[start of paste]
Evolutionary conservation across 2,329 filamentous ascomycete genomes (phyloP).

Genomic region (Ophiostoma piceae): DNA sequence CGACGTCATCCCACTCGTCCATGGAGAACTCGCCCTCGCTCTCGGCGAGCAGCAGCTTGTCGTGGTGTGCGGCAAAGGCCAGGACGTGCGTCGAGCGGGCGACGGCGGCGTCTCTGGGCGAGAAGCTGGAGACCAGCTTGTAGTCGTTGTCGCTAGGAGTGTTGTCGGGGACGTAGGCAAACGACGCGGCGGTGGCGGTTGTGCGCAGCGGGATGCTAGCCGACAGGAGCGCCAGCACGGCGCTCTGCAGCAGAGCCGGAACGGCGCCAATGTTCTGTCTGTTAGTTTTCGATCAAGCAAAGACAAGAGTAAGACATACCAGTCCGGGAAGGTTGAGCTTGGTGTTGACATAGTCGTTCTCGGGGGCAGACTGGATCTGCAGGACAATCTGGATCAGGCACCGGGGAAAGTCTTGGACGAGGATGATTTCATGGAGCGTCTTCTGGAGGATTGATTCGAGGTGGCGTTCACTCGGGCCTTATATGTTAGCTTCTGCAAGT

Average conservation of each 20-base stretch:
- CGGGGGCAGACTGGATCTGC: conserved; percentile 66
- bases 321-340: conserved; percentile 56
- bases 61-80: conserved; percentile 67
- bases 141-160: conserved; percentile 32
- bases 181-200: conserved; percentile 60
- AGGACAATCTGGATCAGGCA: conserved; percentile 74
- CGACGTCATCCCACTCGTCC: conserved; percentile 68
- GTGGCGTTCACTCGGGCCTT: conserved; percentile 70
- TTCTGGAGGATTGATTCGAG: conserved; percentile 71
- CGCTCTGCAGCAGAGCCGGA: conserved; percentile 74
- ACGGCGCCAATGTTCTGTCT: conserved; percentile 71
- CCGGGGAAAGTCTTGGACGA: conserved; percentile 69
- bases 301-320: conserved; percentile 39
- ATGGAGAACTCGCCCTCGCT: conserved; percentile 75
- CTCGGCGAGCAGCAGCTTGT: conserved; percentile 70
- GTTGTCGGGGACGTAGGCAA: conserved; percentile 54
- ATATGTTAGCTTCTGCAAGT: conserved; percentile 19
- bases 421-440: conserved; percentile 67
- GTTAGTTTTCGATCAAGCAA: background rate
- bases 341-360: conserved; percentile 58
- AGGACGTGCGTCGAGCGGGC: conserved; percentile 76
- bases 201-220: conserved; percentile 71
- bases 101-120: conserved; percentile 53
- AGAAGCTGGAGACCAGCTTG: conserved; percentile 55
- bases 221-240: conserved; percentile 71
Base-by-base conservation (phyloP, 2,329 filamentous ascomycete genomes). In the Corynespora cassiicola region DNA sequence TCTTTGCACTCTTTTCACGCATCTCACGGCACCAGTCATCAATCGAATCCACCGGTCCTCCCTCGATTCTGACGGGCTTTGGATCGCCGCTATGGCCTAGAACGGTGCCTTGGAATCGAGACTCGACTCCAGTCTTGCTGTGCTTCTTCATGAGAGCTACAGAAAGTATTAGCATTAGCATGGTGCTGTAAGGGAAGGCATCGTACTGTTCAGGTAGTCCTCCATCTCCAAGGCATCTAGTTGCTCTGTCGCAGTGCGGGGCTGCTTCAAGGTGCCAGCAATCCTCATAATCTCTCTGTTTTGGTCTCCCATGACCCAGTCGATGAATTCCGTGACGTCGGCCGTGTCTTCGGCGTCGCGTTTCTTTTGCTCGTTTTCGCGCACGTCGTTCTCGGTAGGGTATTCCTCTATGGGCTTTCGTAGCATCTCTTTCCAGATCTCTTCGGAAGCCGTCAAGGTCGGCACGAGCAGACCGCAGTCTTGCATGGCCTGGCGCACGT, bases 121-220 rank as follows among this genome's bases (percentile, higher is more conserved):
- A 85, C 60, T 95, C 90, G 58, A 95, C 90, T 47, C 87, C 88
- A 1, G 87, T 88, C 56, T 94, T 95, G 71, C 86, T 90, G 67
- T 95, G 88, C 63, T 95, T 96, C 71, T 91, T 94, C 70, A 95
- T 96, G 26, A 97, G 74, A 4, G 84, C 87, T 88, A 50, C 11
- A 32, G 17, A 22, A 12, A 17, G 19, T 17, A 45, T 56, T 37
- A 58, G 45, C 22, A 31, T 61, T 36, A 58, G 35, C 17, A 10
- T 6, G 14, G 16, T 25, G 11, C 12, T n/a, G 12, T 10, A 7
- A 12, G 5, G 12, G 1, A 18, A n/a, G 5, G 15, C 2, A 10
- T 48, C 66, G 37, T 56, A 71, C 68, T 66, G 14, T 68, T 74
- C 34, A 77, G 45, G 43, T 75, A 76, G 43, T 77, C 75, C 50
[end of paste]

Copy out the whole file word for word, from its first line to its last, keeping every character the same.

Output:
Evolutionary conservation across 2,329 filamentous ascomycete genomes (phyloP).

Genomic region (Ophiostoma piceae): DNA sequence CGACGTCATCCCACTCGTCCATGGAGAACTCGCCCTCGCTCTCGGCGAGCAGCAGCTTGTCGTGGTGTGCGGCAAAGGCCAGGACGTGCGTCGAGCGGGCGACGGCGGCGTCTCTGGGCGAGAAGCTGGAGACCAGCTTGTAGTCGTTGTCGCTAGGAGTGTTGTCGGGGACGTAGGCAAACGACGCGGCGGTGGCGGTTGTGCGCAGCGGGATGCTAGCCGACAGGAGCGCCAGCACGGCGCTCTGCAGCAGAGCCGGAACGGCGCCAATGTTCTGTCTGTTAGTTTTCGATCAAGCAAAGACAAGAGTAAGACATACCAGTCCGGGAAGGTTGAGCTTGGTGTTGACATAGTCGTTCTCGGGGGCAGACTGGATCTGCAGGACAATCTGGATCAGGCACCGGGGAAAGTCTTGGACGAGGATGATTTCATGGAGCGTCTTCTGGAGGATTGATTCGAGGTGGCGTTCACTCGGGCCTTATATGTTAGCTTCTGCAAGT

Average conservation of each 20-base stretch:
- CGGGGGCAGACTGGATCTGC: conserved; percentile 66
- bases 321-340: conserved; percentile 56
- bases 61-80: conserved; percentile 67
- bases 141-160: conserved; percentile 32
- bases 181-200: conserved; percentile 60
- AGGACAATCTGGATCAGGCA: conserved; percentile 74
- CGACGTCATCCCACTCGTCC: conserved; percentile 68
- GTGGCGTTCACTCGGGCCTT: conserved; percentile 70
- TTCTGGAGGATTGATTCGAG: conserved; percentile 71
- CGCTCTGCAGCAGAGCCGGA: conserved; percentile 74
- ACGGCGCCAATGTTCTGTCT: conserved; percentile 71
- CCGGGGAAAGTCTTGGACGA: conserved; percentile 69
- bases 301-320: conserved; percentile 39
- ATGGAGAACTCGCCCTCGCT: conserved; percentile 75
- CTCGGCGAGCAGCAGCTTGT: conserved; percentile 70
- GTTGTCGGGGACGTAGGCAA: conserved; percentile 54
- ATATGTTAGCTTCTGCAAGT: conserved; percentile 19
- bases 421-440: conserved; percentile 67
- GTTAGTTTTCGATCAAGCAA: background rate
- bases 341-360: conserved; percentile 58
- AGGACGTGCGTCGAGCGGGC: conserved; percentile 76
- bases 201-220: conserved; percentile 71
- bases 101-120: conserved; percentile 53
- AGAAGCTGGAGACCAGCTTG: conserved; percentile 55
- bases 221-240: conserved; percentile 71
Base-by-base conservation (phyloP, 2,329 filamentous ascomycete genomes). In the Corynespora cassiicola region DNA sequence TCTTTGCACTCTTTTCACGCATCTCACGGCACCAGTCATCAATCGAATCCACCGGTCCTCCCTCGATTCTGACGGGCTTTGGATCGCCGCTATGGCCTAGAACGGTGCCTTGGAATCGAGACTCGACTCCAGTCTTGCTGTGCTTCTTCATGAGAGCTACAGAAAGTATTAGCATTAGCATGGTGCTGTAAGGGAAGGCATCGTACTGTTCAGGTAGTCCTCCATCTCCAAGGCATCTAGTTGCTCTGTCGCAGTGCGGGGCTGCTTCAAGGTGCCAGCAATCCTCATAATCTCTCTGTTTTGGTCTCCCATGACCCAGTCGATGAATTCCGTGACGTCGGCCGTGTCTTCGGCGTCGCGTTTCTTTTGCTCGTTTTCGCGCACGTCGTTCTCGGTAGGGTATTCCTCTATGGGCTTTCGTAGCATCTCTTTCCAGATCTCTTCGGAAGCCGTCAAGGTCGGCACGAGCAGACCGCAGTCTTGCATGGCCTGGCGCACGT, bases 121-220 rank as follows among this genome's bases (percentile, higher is more conserved):
- A 85, C 60, T 95, C 90, G 58, A 95, C 90, T 47, C 87, C 88
- A 1, G 87, T 88, C 56, T 94, T 95, G 71, C 86, T 90, G 67
- T 95, G 88, C 63, T 95, T 96, C 71, T 91, T 94, C 70, A 95
- T 96, G 26, A 97, G 74, A 4, G 84, C 87, T 88, A 50, C 11
- A 32, G 17, A 22, A 12, A 17, G 19, T 17, A 45, T 56, T 37
- A 58, G 45, C 22, A 31, T 61, T 36, A 58, G 35, C 17, A 10
- T 6, G 14, G 16, T 25, G 11, C 12, T n/a, G 12, T 10, A 7
- A 12, G 5, G 12, G 1, A 18, A n/a, G 5, G 15, C 2, A 10
- T 48, C 66, G 37, T 56, A 71, C 68, T 66, G 14, T 68, T 74
- C 34, A 77, G 45, G 43, T 75, A 76, G 43, T 77, C 75, C 50